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It’s been said that “good fences make good neighbors.” Since antiquity, people have felt compelled to build walls around their huts, houses, places of worship, towns and even countries. But back then it wasn’t so much about keeping immigrants out as it was about defending from invaders. For example, around 122 CE, the Romans built Hadrian’s Wall in northern England to protect Roman England 

from marauding Picts and other northern “barbarian” tribes. Its remains are still there today. It stretches about
118km across northern
England, and in its heyday was about 3 meters wide and 4.5 meters tall.

In spite of how impressive Hadrian’s Wall might be, the wall that immediately comes to mind when the topic comes up is the Great Wall of China. It is, in fact,

The Great of Wall

a combination of
several walls the first being constructed as early as the 3rd century BCE. Its purpose was border control as well as defense. It reached its most impressive size during the Ming Dynasty (1368–1644). Today it stretches for 8,850
km including 6,259km of actual wall interspersed with natural barriers such as hills and rivers.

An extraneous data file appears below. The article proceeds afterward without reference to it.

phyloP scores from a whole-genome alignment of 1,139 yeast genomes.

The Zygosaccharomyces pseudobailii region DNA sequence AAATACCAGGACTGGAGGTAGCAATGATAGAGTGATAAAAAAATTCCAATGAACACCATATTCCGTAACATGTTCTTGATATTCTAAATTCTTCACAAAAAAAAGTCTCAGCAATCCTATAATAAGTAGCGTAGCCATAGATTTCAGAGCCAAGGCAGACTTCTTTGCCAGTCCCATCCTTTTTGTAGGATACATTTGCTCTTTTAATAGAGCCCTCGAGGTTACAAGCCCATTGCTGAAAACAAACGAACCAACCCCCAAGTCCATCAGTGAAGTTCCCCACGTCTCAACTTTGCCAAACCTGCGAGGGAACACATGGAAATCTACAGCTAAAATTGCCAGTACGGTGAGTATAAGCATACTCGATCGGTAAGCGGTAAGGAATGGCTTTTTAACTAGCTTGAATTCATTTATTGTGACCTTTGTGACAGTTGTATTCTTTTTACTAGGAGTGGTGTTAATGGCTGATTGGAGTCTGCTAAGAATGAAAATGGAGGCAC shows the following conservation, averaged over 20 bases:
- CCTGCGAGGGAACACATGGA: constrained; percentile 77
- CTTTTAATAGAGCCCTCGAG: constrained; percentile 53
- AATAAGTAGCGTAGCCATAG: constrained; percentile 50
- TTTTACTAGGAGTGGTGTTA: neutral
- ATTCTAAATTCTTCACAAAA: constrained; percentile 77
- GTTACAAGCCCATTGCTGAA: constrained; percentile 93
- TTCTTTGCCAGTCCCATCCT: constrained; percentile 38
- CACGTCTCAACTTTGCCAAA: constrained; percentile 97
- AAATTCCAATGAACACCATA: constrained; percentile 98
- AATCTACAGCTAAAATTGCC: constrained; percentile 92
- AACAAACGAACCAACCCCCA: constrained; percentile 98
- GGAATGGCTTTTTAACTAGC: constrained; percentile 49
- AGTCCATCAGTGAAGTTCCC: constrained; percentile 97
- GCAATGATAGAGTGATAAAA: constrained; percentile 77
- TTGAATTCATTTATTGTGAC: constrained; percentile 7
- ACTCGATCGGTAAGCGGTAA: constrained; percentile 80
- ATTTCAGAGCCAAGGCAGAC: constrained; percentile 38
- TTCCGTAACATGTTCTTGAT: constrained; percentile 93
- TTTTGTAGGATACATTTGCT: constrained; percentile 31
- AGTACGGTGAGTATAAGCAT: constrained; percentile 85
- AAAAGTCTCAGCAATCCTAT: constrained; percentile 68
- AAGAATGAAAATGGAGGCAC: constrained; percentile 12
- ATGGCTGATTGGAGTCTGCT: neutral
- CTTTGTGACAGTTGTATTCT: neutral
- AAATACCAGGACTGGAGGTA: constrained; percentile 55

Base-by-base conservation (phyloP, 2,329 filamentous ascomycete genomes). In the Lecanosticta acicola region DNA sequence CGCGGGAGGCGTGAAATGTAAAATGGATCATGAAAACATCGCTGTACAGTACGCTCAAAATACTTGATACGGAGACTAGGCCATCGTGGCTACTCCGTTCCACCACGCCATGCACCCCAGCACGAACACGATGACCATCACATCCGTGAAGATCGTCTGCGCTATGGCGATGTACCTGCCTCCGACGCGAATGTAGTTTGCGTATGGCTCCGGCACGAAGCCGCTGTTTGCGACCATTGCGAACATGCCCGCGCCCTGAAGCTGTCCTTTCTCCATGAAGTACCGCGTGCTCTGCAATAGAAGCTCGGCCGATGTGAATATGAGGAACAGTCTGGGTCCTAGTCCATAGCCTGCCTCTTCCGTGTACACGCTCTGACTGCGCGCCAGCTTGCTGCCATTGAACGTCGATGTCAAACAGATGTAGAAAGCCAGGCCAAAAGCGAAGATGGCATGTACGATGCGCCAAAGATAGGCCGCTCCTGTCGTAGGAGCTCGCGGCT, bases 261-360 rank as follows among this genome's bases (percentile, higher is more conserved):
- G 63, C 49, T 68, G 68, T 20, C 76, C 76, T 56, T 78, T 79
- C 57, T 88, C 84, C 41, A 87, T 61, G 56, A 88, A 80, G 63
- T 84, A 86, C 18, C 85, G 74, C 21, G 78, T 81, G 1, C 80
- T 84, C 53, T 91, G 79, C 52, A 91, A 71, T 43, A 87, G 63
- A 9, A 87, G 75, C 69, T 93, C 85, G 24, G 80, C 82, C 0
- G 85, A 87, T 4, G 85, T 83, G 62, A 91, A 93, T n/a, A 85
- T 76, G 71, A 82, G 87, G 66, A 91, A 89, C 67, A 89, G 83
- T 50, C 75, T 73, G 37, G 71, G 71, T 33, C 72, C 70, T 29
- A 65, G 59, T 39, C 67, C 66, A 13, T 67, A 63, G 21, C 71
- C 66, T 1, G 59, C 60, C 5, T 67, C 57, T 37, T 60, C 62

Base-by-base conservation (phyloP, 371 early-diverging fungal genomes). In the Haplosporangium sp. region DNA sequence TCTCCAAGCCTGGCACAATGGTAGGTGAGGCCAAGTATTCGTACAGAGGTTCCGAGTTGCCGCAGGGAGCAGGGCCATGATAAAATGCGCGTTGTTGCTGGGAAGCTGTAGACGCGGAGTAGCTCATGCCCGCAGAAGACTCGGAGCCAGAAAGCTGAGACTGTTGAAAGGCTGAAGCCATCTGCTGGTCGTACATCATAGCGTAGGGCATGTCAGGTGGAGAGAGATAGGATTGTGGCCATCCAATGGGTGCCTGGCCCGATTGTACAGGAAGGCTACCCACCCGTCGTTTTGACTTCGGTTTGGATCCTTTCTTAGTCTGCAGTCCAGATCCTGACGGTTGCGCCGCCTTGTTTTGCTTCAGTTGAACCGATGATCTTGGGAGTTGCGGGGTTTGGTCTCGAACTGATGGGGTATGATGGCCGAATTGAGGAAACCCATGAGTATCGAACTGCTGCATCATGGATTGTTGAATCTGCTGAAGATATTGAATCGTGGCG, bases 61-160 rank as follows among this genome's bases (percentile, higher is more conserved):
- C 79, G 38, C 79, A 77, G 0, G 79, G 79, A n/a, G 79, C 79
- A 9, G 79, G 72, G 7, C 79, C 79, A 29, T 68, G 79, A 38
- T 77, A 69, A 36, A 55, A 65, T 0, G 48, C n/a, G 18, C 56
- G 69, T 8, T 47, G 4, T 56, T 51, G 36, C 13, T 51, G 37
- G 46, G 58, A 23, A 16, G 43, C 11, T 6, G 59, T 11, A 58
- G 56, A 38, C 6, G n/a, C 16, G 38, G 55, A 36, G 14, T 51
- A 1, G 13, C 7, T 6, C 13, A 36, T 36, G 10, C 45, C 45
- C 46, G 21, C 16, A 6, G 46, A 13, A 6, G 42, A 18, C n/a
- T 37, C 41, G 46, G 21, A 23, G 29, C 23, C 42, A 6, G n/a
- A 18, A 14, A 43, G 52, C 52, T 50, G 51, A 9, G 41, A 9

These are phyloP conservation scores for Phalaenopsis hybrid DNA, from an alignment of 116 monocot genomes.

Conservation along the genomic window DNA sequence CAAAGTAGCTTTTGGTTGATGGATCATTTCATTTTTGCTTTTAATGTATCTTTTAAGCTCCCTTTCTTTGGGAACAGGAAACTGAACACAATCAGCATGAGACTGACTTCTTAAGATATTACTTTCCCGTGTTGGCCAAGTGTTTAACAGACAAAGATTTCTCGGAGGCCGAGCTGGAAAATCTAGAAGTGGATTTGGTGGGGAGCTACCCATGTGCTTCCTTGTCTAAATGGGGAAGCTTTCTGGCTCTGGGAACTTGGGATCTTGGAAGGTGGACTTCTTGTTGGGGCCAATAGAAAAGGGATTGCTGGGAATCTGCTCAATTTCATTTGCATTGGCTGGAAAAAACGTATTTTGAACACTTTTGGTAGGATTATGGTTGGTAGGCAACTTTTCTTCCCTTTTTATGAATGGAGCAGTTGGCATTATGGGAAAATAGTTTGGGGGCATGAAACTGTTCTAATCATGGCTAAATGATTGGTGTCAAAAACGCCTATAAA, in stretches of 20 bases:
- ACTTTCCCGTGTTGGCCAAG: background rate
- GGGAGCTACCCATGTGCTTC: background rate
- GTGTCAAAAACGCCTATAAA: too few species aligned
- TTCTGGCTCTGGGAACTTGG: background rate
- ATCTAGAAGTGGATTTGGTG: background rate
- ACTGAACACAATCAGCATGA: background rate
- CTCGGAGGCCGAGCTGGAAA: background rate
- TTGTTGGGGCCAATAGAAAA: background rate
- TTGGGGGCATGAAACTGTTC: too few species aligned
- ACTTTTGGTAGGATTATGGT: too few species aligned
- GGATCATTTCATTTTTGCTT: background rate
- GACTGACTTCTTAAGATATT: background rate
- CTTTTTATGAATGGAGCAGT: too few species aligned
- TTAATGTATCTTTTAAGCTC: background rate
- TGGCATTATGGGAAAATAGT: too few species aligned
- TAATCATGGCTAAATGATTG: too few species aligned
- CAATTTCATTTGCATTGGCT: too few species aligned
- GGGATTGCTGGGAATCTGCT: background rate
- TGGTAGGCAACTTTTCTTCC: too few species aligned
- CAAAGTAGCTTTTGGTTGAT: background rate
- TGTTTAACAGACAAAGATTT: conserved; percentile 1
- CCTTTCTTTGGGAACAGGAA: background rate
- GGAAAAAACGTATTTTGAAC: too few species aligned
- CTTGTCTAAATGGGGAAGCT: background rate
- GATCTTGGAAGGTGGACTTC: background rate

Even earlier in antiquity, walls began to rise around cities throughout Mesopotamia shortly after urbanization began to develop in that region around 4500 BCE.


Babylon was supposedly surrounded by walls as early as 1792 BCE and walled cities, for purposes of defense, became common in the 10th century BCE; Jericho (now in the West Bank) and the Sumerian city of Uruk (in modern day Iraq) are examples.

It is thought that the first wall build to define (and defend) a national territory rather than just a city, was built by the Sumerian King Shulgi of Ur in 2038 BCE. It was 250km long. Shulgi, his son and his grandson all tried to maintain this wall in an attempt to defend their lands, but eventually Ur fell in 1750 BCE bringing to an end the state of Sumer.

And so it has been with all such walls from the distant past to recently in history.

The Berlin Wall was erected in 1961. Its purpose was more to keep people (in E. Berlin) in, rather than to
keep invaders out, but it was fated to end in much the same way as most walls; it was pulled down with great rejoicing in 1990.
The wall’s main purpose is, and has been, ostensibly, to keep people out (or in). In spite of their ultimate failure to do this, people still love building them. This hasn’t changed much over the centuries, and it would seem that building new ones is still all the rage, even in day’s world.

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